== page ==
Lapdancing survey costs £118,000 and finds schools and striptease clubs don't mix
lap-dancing (file picture)
It has taken a year and £118,000 of taxpayers' money to
determine what some might argue was a foregone conclusion -
lap-dance and striptease clubs are not welcome near schools.
Research into the effects of sexual entertainment venues on
towns and cities was carried out by the University of Kent's School
of Social Policy.
The £118,000 project - Sexual Entertainment Venues and the
management of risk - was funded by the Economic and Social
Research Council, a non-departmental public body that receives most
of its funding through the Department for Business, Innovation and
It canvassed residents in Maidstone, Lincoln, Newcastle and
Brighton due to the variety of nighttime venues in each area.
Not surprisingly, it found 83% of respondents felt lap-dancing
clubs are not appropriate near schools or nurseries.
Nearly 1,000 people completed the online survey, which was
designed to challenge the negative image attached to lap-dance
Lead researcher, Professor Phil Hubbard (pictured right), said:
"Opposition to lap-dancing venues appears mainly based on
perceptions that clubs normalise sexism and promote anti-social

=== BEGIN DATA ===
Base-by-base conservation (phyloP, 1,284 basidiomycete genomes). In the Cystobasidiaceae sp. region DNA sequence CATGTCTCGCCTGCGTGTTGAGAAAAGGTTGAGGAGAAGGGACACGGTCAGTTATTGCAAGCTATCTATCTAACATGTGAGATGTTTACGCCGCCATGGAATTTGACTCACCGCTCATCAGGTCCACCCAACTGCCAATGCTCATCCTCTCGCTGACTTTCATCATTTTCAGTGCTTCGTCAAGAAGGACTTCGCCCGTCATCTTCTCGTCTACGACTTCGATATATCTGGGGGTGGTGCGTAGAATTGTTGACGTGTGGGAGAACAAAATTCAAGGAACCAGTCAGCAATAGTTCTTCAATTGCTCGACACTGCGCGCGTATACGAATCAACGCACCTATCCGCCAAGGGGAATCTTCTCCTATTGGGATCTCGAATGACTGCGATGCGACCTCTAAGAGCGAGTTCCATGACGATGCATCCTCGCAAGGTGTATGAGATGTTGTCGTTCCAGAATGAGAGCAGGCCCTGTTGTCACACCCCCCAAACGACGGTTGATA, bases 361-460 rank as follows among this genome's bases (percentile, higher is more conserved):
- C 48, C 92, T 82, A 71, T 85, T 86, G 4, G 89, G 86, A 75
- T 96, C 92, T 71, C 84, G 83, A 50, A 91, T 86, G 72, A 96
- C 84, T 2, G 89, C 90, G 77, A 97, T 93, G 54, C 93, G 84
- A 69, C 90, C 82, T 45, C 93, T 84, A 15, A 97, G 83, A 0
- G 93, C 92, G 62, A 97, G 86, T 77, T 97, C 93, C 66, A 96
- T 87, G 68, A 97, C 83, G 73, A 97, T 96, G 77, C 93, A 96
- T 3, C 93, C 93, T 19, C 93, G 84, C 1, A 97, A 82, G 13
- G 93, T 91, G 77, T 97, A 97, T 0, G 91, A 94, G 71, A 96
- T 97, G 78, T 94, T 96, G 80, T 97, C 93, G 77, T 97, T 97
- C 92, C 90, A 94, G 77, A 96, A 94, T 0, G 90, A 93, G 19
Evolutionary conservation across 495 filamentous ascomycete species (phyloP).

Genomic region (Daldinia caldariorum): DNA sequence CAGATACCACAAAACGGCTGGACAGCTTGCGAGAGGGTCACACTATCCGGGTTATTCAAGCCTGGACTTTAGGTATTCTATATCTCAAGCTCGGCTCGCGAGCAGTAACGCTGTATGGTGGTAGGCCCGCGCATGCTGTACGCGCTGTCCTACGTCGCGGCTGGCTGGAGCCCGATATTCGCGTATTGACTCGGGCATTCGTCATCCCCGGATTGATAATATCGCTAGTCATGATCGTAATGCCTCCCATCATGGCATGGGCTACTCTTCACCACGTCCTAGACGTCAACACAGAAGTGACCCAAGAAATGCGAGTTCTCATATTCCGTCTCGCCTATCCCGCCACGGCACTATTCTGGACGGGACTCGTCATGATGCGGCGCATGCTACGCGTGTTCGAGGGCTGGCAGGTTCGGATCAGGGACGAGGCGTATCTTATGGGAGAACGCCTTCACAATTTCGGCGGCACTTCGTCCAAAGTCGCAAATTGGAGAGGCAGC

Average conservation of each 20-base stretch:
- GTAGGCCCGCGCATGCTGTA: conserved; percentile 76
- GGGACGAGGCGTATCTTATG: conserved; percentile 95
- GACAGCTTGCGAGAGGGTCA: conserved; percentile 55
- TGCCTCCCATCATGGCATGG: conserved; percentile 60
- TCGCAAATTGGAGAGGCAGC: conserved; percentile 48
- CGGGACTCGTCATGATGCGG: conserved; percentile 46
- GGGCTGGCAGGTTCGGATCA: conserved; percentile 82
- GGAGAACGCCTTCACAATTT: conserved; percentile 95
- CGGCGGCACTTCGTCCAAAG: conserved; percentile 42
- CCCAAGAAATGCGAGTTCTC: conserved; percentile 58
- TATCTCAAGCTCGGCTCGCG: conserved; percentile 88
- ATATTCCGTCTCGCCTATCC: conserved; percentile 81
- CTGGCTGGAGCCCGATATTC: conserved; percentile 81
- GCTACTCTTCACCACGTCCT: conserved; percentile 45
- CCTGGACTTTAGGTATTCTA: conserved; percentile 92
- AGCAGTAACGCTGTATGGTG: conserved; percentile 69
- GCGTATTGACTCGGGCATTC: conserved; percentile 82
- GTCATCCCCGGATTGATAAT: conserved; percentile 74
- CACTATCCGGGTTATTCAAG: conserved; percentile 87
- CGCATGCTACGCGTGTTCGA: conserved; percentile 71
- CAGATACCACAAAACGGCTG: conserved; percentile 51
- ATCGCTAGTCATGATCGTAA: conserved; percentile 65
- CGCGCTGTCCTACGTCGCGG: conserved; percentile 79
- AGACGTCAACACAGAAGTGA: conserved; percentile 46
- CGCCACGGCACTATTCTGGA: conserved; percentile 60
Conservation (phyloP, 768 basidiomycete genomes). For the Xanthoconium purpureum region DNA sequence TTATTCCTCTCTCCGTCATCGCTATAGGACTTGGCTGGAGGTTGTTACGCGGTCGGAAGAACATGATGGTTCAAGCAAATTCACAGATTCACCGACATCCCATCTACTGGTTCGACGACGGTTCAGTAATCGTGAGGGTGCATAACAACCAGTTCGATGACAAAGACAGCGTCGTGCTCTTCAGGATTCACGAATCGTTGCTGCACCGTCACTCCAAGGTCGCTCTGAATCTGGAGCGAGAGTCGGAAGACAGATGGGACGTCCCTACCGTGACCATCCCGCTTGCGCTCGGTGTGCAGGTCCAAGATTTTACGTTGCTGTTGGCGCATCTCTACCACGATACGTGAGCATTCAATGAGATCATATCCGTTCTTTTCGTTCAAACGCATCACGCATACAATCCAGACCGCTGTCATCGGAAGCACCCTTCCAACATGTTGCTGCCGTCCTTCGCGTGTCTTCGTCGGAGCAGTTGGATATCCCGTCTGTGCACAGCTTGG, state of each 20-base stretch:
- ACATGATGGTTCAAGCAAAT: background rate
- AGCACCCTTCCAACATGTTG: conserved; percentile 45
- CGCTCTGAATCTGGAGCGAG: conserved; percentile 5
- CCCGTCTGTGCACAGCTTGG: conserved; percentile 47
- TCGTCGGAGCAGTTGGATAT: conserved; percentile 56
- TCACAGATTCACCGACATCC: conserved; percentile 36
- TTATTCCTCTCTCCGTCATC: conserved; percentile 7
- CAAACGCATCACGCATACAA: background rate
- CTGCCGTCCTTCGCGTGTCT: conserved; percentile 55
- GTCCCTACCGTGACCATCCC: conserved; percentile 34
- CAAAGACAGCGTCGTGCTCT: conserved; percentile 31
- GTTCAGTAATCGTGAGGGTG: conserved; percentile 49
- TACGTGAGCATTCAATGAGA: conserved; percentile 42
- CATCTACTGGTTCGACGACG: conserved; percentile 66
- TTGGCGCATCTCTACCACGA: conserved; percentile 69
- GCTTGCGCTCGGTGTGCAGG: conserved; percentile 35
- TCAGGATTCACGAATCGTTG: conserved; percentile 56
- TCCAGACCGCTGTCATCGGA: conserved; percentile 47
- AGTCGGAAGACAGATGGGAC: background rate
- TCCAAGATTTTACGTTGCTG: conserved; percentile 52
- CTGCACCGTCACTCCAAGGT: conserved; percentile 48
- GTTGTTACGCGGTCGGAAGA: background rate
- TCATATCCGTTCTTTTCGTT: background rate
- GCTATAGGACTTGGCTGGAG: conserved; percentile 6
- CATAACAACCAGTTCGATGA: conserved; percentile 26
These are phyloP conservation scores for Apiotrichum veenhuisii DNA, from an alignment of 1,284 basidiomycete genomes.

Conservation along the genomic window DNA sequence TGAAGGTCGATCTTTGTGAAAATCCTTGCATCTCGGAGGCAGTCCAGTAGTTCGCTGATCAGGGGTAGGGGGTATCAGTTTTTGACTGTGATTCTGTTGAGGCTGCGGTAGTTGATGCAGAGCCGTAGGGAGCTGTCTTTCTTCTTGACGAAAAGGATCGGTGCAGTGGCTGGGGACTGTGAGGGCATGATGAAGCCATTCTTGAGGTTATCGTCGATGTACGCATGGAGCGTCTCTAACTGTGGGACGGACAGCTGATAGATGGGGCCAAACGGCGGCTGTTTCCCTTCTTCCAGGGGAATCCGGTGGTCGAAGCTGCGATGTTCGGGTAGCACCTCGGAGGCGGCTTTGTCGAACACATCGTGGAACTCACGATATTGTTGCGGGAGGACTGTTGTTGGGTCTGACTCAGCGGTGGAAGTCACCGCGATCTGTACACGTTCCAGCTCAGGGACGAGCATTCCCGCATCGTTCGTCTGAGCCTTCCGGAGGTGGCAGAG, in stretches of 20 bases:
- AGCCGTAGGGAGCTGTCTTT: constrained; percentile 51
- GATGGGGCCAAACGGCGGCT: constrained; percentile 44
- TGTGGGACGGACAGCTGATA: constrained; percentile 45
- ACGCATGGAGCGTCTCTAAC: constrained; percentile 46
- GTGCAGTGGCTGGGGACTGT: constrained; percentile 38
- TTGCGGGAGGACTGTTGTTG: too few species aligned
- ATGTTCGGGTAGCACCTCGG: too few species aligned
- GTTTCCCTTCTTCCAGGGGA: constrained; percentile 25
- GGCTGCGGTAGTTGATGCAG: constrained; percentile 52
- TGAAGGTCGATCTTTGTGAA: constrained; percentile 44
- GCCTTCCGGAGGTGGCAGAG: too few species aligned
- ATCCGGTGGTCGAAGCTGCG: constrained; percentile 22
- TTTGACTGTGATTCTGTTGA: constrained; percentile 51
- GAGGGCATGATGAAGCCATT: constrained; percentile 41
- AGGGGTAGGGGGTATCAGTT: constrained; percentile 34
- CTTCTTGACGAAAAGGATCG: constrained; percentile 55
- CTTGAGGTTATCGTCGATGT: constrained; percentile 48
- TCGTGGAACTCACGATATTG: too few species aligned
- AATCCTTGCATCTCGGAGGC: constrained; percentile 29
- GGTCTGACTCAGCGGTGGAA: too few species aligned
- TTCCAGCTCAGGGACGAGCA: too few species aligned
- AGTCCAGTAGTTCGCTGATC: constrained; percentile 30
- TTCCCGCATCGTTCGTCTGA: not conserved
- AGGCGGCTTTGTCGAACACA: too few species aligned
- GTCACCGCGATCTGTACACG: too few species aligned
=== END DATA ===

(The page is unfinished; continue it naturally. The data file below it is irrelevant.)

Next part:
behaviour rather than any direct experience of crime.
"Our study did not uncover any evidence that these clubs cause
more nuisance or crime than any other night-time venues."
Maidstone council's decision in 2011 to adopt the Local
Government Act relating to the licensing of sexual entertainment
venues was given as another reason for the town's inclusion.
The act gives local authorities the power to close any
lap-dancing club which does not hold a sexual entertainment venue
The survey, reportedly the first of its kind to study the
regulation of 241 lap-dance and striptease clubs in England and
Wales, found most local authorities have adopted the new
Prof Hubbard said: "Some local authorities have gone so far as
to suggest that no new clubs will be permitted, indicating that
there are no suitable localities within their boundaries for such
- 83% of people felt lap-dancing clubs are inappropriate near
schools or nurseries.
- 65% didn’t want them near religious buildings.
- 3% thought lap-dancing clubs were suitable in residential
- About one in 10 thought lap-dancing clubs should be
- People aged over 40 were found to be less tolerant of
- About one in three respondents claimed to feel reasonably or
very unsafe walking in the city at night.
Last year, Maidstone's licensing committee rejected applications
for proposed sexual entertainment venues in Gabriels Hill and Bank
Players Gentleman's Club in the High Street remains the town's
only licensed lap-dancing establishment.
The survey showed 55% of respondents felt lap-dancing clubs were
only appropriate in town and city centres.
Paul Alcock, chairman of Maidstone Town Centre Management, said:
"This survey is a total waste of money because they are actually
telling us the flaming obvious.
"Most people don't want lap-dancing venues where kids can see
"The place for this sort of club is at the bottom of the high
street or somewhere out of the way."
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